Ice fishing finally, maybe

Mike Bleech Outdoors Columnist

Well, getting toward midwinter and we are, at least, getting ice-making temperatures. Do not take this as a signal to get on the ice. Even if we get below zero nights, ice does not get safely thick instantly. Underwater springs, wells and stumps or limbs near the surface can make ice much thinner than the surrounding area. Windswept snow can hide any traces of the thin ice.

One of the more common ice hazards is a pressure crack. Several years ago, maybe the 1980s, I fished Chautauqua Lake in the narrows between Stowe and Bemus Point with Jim Reitz. A pressure crack extended completely across, very close to the old ferry crossing. It was several feet across the crack where we got on the ice at Stowe, and it narrowed toward the opposite shore.

The day was very cold, made worse by the wind that had grown quite stiff. We were pelted with powdery snow. At some point the crack was covered by skim ice, then the windblown snow built up making the crack disappear.

A young man followed the same route we took onto the ice. He was a pleasant guy, and we briefly chatted about how we had done so far that day. We had not had much luck. The new guy said he wanted to head south, and we cautioned him about the now-hidden crack. Somehow he did not get the message, or would not believe what he did not see.

I was looking right at him when he broke through the hidden crack. I could see his eyes roll back when the shock of the frigid water hit him. Then from the right came my fishing partner. He was in midair when he appeared, hit the ice next to the hole and reached into the water just as the new guy disappeared. Then in one movement he pulled the guy out of the water by the hood on his parka with one hand and slid him onto safe ice. Yep, just like a superhero.

But Jim probably will not be there if you break through the ice.

This brings up the topic of never going on the ice alone. If you get enthused about ice fishing you almost certainly will go on the ice alone. However, it would be crazy to go onto new ice alone. The likelihood of walking onto thin ice is just too great. All of the ice on the bay, or any other waterway, does not form the same. Just look at any lake or pond when the ice is just starting to form. The ice you see along the shoreline might have 5 inches of a head start over ice farther from shore.

The most important use for an ice spud is testing ice before stepping on it. If you are in a group, the lead person should carry an ice spud.

Then there are differences in depth, underwater springs, objects that either protrudes through the ice or are just under the ice. The latter collect more energy from sunlight than the water and thus nearby water does not freeze as well as elsewhere. Stay away from tributaries, even very small trickles.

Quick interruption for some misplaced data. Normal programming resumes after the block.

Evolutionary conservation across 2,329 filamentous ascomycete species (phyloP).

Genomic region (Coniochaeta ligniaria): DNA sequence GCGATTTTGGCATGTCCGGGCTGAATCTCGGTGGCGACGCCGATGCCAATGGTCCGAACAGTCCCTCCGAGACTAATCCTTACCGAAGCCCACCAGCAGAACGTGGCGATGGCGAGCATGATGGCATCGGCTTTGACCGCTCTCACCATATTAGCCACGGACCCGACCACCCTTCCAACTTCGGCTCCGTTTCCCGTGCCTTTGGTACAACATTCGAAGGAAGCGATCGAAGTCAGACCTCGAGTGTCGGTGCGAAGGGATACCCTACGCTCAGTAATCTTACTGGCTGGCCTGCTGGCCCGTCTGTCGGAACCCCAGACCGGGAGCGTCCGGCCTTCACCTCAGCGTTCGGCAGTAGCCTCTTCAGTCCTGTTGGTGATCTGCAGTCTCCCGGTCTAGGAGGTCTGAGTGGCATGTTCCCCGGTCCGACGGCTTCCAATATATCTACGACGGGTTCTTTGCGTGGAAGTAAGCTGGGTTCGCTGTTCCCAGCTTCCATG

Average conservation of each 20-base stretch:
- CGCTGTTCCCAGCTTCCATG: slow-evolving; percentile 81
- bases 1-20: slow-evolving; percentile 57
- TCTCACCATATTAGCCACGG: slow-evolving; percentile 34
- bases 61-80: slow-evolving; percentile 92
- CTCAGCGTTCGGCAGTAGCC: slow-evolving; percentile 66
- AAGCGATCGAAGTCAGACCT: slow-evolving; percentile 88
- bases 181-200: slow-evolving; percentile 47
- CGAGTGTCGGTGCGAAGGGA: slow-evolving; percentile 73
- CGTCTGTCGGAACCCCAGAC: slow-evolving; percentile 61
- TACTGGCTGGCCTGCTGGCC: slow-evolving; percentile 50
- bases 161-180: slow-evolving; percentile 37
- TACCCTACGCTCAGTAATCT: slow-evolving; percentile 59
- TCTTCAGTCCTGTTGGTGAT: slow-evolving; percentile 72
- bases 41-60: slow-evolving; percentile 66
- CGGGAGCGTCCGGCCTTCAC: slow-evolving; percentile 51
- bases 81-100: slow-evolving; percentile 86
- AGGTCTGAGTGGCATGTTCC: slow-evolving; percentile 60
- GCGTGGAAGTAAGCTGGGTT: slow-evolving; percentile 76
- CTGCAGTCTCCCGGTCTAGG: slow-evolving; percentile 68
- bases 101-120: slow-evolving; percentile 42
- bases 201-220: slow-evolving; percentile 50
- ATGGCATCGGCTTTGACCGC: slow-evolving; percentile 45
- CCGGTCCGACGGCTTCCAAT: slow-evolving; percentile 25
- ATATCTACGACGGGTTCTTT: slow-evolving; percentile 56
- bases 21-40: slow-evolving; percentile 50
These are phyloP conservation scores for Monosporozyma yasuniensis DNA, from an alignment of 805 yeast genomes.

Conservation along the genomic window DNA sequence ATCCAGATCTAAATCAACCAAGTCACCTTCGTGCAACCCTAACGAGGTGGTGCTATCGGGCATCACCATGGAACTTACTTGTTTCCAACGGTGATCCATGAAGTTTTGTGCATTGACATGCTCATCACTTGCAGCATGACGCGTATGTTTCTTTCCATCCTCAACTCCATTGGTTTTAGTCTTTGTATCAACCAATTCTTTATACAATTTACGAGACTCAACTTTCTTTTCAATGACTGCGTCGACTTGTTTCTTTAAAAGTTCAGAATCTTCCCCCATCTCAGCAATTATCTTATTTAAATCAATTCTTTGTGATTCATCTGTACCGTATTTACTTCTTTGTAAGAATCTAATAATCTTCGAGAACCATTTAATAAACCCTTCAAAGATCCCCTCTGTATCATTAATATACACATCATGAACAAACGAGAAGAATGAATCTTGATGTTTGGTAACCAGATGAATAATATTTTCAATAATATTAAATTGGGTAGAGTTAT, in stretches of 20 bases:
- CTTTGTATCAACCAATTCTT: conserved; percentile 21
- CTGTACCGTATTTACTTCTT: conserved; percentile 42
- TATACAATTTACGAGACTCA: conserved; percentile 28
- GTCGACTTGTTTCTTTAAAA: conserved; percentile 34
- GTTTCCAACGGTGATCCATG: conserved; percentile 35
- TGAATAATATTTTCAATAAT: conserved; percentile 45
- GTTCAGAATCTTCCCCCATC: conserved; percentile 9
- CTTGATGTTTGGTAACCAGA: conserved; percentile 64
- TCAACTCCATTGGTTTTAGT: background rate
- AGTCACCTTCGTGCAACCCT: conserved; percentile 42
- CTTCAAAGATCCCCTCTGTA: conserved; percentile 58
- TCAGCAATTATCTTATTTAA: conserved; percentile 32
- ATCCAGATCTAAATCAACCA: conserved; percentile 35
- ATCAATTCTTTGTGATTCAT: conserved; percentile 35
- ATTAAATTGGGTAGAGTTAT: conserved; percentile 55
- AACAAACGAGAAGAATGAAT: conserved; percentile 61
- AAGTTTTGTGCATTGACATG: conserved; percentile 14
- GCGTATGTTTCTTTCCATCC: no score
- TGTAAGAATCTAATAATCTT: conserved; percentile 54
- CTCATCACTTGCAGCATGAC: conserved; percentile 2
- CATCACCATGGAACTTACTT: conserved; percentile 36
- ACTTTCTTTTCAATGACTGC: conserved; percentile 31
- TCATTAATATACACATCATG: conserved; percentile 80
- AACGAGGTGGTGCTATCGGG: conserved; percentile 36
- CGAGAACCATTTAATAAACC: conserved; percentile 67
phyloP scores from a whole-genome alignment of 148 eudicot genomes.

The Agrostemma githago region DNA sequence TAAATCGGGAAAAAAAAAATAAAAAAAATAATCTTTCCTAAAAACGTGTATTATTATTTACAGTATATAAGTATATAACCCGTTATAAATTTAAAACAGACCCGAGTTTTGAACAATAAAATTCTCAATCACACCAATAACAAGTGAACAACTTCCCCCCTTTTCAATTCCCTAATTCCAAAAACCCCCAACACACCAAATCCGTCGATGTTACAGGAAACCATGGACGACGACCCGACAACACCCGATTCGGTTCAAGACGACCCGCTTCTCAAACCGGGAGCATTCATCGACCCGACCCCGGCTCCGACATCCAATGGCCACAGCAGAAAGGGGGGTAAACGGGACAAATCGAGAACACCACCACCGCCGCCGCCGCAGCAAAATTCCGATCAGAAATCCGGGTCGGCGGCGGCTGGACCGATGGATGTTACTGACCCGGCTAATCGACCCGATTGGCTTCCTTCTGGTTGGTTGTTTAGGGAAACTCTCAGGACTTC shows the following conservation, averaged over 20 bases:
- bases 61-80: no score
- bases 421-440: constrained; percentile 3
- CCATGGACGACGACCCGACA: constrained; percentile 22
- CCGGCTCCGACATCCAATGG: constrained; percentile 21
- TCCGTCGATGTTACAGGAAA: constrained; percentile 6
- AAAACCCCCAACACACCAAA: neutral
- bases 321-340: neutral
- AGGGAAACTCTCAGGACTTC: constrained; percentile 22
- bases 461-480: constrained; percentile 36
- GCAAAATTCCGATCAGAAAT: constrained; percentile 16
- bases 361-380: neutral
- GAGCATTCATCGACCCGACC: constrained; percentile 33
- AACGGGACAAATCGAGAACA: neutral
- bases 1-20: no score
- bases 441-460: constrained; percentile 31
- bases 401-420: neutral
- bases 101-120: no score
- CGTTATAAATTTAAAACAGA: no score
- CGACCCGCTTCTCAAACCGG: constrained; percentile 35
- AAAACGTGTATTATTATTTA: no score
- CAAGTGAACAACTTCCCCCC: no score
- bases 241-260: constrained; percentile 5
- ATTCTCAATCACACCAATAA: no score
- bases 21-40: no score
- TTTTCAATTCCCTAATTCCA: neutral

Lone ice fishers should include two critical safety devices in their gear, a life jacket, and ice spikes.

Life vests are not really so bulky in the context of winter clothing. Worn under a parka, they are good insulation. If you do not like wearing it, it can be taken off once a safe fishing area is located. But please, only do this if other ice fishers are nearby. Most ice fishers will rush to rescue a fellow ice fisher who has fallen through the ice. A huge majority of sportsmen are great folks. A life vest will keep you upright, afloat and breathing until either self-rescue or rescue by others.

Ice spikes are used for self-rescue by jamming them into the ice and pulling yourself out. Try to kick your feet like swimming to give a boost. Carry these where you can grab them easily and quickly. Most sporting goods stores carry ice spikes, or they should. And they are not very expensive, especially considering they are proven lifesavers.

Ice spikes basically are handles with spikes at one end connected by a cord.

Be sure to carry some extra clothes in your vehicle. Even if you do not fall through the ice, sportsmen have a habit of getting wet. In an emergency situation, extra clothes might prevent hypothermia. At the very least, getting into dry clothes sure feels good. A sweat suit is a good choice. And be sure to include socks and a pair of shoes that can easily be put on the feet.

Please be safe out there.

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